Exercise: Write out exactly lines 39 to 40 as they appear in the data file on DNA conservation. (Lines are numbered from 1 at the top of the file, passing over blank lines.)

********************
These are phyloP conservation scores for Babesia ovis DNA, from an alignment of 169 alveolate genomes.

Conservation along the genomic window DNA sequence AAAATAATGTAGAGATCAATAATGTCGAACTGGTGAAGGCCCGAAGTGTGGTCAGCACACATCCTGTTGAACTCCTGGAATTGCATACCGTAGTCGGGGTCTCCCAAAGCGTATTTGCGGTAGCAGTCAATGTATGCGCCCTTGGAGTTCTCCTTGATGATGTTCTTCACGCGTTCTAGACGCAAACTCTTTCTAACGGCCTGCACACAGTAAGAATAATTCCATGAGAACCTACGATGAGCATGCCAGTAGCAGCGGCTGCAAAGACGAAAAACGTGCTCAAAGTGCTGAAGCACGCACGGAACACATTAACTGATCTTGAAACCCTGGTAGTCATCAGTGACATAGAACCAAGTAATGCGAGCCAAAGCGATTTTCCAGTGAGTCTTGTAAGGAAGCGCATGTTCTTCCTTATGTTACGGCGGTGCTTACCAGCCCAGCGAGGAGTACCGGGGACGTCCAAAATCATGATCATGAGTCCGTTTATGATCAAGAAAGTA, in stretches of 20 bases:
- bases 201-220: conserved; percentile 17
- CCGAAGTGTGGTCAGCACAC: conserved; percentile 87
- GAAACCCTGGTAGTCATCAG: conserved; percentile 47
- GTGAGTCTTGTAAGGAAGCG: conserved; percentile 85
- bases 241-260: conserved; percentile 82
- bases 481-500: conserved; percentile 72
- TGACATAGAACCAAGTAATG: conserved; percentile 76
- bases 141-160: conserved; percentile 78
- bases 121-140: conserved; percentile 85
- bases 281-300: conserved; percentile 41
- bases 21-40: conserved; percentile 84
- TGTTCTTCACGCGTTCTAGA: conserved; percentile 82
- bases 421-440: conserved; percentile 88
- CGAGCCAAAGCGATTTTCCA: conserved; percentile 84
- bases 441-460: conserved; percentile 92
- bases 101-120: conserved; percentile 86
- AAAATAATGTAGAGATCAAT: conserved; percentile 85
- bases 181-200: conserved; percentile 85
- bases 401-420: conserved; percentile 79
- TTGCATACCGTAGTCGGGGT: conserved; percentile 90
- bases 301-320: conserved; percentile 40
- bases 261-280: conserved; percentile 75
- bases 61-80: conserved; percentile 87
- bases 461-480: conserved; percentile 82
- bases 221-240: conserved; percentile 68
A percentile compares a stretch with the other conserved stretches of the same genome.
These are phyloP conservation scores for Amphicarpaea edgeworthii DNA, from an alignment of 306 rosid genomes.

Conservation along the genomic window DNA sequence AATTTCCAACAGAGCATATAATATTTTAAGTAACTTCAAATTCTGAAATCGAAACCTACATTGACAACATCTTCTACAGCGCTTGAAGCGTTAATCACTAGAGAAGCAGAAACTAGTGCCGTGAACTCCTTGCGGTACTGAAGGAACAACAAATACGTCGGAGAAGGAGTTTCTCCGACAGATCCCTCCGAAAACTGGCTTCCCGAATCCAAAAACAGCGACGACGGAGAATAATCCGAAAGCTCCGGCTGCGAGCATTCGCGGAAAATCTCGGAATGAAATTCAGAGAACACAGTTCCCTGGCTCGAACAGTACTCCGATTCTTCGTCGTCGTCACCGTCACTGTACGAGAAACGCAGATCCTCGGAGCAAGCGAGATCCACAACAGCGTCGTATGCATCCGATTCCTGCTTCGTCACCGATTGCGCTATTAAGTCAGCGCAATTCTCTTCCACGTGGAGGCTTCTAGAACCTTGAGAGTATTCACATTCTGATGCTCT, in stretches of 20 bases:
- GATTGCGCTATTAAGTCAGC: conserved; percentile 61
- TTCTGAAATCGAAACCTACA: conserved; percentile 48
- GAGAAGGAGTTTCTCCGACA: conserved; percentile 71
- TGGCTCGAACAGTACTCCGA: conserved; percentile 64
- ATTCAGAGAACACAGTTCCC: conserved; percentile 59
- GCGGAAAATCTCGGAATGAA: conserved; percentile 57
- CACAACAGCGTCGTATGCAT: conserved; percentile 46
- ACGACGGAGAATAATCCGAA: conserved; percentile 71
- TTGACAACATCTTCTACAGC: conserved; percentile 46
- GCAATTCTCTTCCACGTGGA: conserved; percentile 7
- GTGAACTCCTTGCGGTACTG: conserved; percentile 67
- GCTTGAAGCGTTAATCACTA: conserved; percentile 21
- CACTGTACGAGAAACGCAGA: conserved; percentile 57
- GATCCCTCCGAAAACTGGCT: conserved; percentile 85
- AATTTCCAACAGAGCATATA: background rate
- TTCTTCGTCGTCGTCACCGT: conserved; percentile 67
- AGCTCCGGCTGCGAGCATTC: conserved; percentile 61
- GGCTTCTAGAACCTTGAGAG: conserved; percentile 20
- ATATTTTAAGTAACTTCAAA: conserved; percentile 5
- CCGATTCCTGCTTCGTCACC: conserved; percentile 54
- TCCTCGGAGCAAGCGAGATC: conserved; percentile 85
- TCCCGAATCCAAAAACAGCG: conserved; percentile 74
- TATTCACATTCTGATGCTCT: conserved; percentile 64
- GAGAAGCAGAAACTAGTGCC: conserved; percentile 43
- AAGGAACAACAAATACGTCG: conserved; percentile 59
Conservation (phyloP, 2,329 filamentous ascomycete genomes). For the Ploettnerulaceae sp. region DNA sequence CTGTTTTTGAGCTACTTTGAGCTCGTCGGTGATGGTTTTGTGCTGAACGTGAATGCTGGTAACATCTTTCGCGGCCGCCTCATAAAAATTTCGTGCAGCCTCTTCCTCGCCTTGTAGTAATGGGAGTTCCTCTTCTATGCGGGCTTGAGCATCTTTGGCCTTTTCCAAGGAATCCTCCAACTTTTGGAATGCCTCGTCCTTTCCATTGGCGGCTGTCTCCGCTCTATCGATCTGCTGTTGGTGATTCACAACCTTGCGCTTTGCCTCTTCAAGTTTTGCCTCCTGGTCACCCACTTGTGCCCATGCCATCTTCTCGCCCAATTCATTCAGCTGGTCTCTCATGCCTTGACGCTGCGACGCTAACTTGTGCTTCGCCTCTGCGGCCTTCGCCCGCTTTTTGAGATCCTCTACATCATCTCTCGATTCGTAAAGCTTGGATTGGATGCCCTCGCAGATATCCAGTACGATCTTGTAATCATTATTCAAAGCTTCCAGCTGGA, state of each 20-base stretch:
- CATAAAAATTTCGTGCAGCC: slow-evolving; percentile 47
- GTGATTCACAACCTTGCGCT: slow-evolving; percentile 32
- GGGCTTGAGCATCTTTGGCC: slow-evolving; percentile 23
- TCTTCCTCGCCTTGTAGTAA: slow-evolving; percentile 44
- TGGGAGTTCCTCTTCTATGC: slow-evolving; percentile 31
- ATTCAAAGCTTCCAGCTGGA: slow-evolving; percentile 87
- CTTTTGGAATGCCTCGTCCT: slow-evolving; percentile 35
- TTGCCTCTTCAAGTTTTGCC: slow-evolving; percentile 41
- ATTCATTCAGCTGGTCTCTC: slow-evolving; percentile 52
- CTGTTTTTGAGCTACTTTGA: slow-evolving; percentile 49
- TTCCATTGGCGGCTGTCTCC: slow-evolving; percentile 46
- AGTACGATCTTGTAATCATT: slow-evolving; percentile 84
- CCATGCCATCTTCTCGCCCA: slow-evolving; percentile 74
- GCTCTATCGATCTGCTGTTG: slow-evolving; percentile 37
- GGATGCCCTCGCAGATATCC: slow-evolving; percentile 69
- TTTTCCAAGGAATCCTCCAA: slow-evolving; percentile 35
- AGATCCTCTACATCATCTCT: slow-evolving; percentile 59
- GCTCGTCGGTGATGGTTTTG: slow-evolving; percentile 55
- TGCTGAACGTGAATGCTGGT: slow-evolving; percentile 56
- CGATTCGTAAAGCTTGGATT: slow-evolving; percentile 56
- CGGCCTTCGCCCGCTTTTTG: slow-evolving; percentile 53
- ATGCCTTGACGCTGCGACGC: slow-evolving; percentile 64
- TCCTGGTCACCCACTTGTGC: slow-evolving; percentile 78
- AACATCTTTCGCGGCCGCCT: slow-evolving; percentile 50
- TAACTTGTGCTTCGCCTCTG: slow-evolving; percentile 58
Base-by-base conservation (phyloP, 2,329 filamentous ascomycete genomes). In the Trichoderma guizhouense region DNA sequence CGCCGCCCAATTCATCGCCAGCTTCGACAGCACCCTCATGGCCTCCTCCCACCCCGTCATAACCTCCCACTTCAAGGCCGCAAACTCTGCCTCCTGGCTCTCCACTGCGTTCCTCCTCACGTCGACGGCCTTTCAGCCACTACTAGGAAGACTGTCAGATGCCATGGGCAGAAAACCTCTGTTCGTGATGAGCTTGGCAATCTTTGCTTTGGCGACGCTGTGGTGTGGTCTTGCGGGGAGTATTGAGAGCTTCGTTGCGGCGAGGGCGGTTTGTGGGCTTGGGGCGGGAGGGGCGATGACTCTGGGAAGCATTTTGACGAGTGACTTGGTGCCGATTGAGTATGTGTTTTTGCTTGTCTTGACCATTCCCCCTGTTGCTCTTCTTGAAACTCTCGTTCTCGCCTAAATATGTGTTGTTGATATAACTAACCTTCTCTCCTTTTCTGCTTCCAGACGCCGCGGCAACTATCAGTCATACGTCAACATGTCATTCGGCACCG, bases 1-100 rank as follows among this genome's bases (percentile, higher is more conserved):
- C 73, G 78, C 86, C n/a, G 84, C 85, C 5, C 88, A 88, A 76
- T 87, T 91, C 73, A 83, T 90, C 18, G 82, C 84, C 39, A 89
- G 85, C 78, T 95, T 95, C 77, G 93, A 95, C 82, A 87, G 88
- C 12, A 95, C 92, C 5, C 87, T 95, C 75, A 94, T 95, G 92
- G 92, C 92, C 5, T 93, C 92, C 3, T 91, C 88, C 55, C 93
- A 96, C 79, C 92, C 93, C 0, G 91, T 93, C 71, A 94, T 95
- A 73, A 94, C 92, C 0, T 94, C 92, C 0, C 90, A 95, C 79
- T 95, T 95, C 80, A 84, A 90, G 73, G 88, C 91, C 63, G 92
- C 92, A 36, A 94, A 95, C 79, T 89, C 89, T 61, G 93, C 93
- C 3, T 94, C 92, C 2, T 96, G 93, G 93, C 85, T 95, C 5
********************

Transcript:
- TTGACAACATCTTCTACAGC: conserved; percentile 46
- GCAATTCTCTTCCACGTGGA: conserved; percentile 7